clock menu more-arrow no yes

Filed under:

Former Colorado and NFL great Cliff Branch Dead at 71

Raiders wide receiver was part of three Super Bowl-winning teams in the 1970’s

Super Bowl XVIII - Washington Redskins v Los Angeles Raiders Photo by Focus on Sport/Getty Images

Former University of Colorado and Los Angeles Raiders wide receiver Cliff Branch has passed away at the age of 71.

Branch came to Boulder by way of Houston, Texas in late 1960’s as a recruit of CU legend Eddie Crowder. The speedster competed as a two-sport athlete setting NCAA records in both football and track and field. He returned eight kickoff for touchdowns during his career with the Buffaloes (1968-72), along with running a blazing 10.0 second 100-meter dash at the 1972 NCAA championships semifinal in Eugene, Ore.

Branch complied a 14-year career in the NFL including wins in Super Bowl XI, Super Bowl XV and Super Bowl XVIII for the Raiders. A four-time pro bowler, who led the league in receiving in 1974 with 1,092 yards (18.2 avg.) and 13 touchdowns.

After receiving news of Branch’s passing, the Raiders released a statement.

”Cliff Branch touched the lives of generations of Raiders fans,” the statement read. “His loss leaves an eternal void for the Raiders Family, but his kindness and loving nature will be fondly remembered forever. Cliff’s on-field accomplishments are well documented and undeniably Hall of Fame worthy, but his friendship and smile are what the Raider Nation will always cherish.”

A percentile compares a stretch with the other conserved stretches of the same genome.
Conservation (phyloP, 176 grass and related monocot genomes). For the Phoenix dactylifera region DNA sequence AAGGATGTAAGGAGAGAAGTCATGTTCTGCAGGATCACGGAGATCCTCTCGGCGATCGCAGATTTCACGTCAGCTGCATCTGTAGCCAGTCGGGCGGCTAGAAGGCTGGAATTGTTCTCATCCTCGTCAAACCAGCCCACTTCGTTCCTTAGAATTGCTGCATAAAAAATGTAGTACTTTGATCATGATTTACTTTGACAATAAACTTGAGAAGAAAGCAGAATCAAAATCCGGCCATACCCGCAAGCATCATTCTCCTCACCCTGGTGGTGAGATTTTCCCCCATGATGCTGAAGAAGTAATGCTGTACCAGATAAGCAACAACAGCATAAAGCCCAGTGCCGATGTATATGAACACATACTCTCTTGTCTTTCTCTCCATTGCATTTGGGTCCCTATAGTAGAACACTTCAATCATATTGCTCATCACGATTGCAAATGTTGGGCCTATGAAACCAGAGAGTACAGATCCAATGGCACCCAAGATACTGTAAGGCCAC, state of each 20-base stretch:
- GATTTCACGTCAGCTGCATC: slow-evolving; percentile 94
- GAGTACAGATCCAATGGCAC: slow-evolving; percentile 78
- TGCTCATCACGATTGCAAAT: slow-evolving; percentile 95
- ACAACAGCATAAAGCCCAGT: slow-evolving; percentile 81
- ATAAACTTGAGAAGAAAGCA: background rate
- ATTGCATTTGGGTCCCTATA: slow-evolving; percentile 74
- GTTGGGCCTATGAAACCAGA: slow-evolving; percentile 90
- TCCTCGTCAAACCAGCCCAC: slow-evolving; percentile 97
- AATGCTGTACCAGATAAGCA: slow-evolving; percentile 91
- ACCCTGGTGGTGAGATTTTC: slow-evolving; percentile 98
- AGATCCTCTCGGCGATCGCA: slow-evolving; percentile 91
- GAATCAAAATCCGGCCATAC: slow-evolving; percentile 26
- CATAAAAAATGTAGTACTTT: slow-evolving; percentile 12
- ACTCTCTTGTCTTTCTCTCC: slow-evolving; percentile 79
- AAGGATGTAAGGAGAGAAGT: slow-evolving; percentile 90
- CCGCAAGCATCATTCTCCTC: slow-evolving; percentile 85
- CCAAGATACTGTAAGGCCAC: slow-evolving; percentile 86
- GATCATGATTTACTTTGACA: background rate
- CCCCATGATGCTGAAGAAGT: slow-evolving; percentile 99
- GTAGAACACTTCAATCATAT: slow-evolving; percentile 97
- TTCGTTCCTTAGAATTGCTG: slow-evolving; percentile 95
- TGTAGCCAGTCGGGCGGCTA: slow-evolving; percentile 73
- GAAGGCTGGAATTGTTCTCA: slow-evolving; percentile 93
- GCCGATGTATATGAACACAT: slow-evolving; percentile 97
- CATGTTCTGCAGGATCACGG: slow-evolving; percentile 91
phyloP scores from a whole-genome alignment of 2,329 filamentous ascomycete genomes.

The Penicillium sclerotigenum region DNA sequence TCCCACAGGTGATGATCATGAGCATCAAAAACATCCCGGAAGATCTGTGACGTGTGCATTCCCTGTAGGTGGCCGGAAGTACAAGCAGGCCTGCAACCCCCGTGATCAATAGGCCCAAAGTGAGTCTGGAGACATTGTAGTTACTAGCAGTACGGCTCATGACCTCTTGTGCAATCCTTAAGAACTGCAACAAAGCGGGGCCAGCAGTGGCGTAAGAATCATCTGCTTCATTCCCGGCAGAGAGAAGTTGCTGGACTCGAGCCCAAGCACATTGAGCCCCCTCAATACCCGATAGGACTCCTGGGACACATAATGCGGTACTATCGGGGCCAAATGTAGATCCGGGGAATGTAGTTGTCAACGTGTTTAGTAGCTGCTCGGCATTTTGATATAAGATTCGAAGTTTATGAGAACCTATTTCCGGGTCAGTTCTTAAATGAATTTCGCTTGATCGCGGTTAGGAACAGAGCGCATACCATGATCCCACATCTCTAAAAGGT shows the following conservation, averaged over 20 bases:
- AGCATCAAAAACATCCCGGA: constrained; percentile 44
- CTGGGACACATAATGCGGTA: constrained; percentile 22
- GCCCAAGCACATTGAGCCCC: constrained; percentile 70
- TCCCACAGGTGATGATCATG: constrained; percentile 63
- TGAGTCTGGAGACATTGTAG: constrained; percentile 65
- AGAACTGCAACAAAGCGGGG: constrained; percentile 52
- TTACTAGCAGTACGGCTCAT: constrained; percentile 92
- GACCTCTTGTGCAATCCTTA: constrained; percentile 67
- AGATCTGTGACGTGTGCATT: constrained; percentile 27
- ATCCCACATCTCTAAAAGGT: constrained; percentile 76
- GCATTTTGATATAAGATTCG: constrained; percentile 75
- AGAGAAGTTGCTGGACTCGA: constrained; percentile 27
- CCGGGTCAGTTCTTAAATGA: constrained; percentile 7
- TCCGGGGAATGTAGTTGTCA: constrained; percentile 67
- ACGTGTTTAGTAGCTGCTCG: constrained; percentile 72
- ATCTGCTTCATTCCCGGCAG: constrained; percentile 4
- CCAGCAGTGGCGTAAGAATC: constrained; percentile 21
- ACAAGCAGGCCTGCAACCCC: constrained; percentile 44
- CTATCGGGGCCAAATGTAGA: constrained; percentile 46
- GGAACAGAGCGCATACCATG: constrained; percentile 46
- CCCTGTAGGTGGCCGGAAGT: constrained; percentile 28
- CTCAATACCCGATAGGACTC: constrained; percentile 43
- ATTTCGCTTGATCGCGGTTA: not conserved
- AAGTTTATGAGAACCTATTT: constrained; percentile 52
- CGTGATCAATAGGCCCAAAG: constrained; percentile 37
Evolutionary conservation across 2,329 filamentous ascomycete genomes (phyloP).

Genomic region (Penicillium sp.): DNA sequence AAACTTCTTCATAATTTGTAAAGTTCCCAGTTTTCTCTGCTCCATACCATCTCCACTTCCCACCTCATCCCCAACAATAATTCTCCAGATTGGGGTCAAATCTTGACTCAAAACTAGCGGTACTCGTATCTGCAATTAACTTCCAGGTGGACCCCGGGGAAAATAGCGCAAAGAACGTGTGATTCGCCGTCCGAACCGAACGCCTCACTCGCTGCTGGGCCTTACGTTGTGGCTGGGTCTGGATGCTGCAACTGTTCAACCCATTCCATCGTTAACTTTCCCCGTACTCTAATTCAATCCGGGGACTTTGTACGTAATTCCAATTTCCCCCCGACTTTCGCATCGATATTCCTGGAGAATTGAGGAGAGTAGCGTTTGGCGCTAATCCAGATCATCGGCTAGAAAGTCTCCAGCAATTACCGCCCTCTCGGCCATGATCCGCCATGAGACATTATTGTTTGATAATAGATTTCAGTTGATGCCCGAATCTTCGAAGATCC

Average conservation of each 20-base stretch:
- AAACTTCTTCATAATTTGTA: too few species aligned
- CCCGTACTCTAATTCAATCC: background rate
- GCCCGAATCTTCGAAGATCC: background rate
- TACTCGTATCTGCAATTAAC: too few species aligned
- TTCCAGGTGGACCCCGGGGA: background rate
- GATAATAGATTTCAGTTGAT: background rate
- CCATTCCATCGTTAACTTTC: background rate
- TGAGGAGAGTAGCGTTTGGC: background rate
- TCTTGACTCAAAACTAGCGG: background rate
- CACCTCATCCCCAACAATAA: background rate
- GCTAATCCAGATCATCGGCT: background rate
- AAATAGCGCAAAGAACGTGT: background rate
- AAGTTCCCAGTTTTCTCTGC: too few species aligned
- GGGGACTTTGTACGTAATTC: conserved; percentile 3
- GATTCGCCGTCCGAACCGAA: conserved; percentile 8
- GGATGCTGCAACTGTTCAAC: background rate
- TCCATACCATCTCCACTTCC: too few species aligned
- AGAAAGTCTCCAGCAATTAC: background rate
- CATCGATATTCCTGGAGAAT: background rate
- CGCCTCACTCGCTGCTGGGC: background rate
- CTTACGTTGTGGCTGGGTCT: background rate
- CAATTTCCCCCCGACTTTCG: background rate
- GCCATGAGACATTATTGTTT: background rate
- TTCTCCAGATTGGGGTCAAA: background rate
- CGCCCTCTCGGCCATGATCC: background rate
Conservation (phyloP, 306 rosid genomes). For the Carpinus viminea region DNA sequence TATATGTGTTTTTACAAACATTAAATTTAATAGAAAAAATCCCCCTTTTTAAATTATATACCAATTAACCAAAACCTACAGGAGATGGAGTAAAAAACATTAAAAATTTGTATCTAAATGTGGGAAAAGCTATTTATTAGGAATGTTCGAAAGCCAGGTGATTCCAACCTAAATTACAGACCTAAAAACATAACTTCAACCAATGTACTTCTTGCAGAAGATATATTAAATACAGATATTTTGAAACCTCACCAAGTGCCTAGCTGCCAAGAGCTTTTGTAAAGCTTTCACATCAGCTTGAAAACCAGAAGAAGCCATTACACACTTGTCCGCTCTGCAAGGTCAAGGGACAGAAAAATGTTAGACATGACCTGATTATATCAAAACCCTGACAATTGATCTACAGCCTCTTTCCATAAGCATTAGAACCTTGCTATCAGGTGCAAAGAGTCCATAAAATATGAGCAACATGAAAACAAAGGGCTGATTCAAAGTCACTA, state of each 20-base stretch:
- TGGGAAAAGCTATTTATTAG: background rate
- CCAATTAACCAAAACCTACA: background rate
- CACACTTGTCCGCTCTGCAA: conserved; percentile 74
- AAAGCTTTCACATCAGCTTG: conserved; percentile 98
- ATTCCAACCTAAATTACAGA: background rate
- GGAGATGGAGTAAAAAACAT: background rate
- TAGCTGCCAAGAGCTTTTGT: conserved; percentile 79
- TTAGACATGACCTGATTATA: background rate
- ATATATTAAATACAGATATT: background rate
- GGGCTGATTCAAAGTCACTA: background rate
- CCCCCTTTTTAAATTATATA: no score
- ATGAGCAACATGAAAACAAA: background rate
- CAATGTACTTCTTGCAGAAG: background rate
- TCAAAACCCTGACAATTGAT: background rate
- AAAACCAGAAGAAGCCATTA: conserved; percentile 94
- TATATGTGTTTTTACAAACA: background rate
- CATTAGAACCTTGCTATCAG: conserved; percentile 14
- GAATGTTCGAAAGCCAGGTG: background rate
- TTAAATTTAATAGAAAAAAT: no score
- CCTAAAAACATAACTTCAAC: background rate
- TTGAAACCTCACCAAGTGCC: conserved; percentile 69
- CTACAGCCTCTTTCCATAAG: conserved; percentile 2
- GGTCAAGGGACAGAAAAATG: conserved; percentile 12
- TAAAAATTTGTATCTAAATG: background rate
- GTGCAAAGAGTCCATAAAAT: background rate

Branch is one of the best receivers from his era not in the Pro Football Hall of Fame. The 501 catches for 8,685 yards and 67 touchdowns are better numbers than the career stats for Hall of Fame Steeler receivers John Stallworth and Lynn Swann. Known for being a big play target, Branch still holds the record for the longest play in Raiders franchise history with a 99-yard catch-and-run from Jim Plunkett in 1983.

In a 2016 Ralphie Report article, Branch said he was “disappointed” and felt he deserved to be in the Pro Football Hall of Fame. ”If you want go on numbers with some of the players that are in the Hall of Fame, my numbers are better.”

Branch went on to say the role of Al Davis might have played a factor for him and other Raiders being left out of the hall.

”I think it’s a political thing because a lot of the players are blocked from being in the hall of fame with the Raiders because of Al Davis. (He) was the most hated owner because of his lawsuit against the NFL and he won lawsuits against the league. The sportswriters have always had hatred towards Mr. Davis because of his pioneer way and being very successful. You think of all the people that went into the hall of fame and all the times Al Davis presented players from not only the Raiders— I think there’s a lot held against Mr. Davis because of his players.”

Raiders owner Mark Davis tweeted Saturday on the Raiders’ twitter account, “Cliff was my best friend. I will miss him dearly.”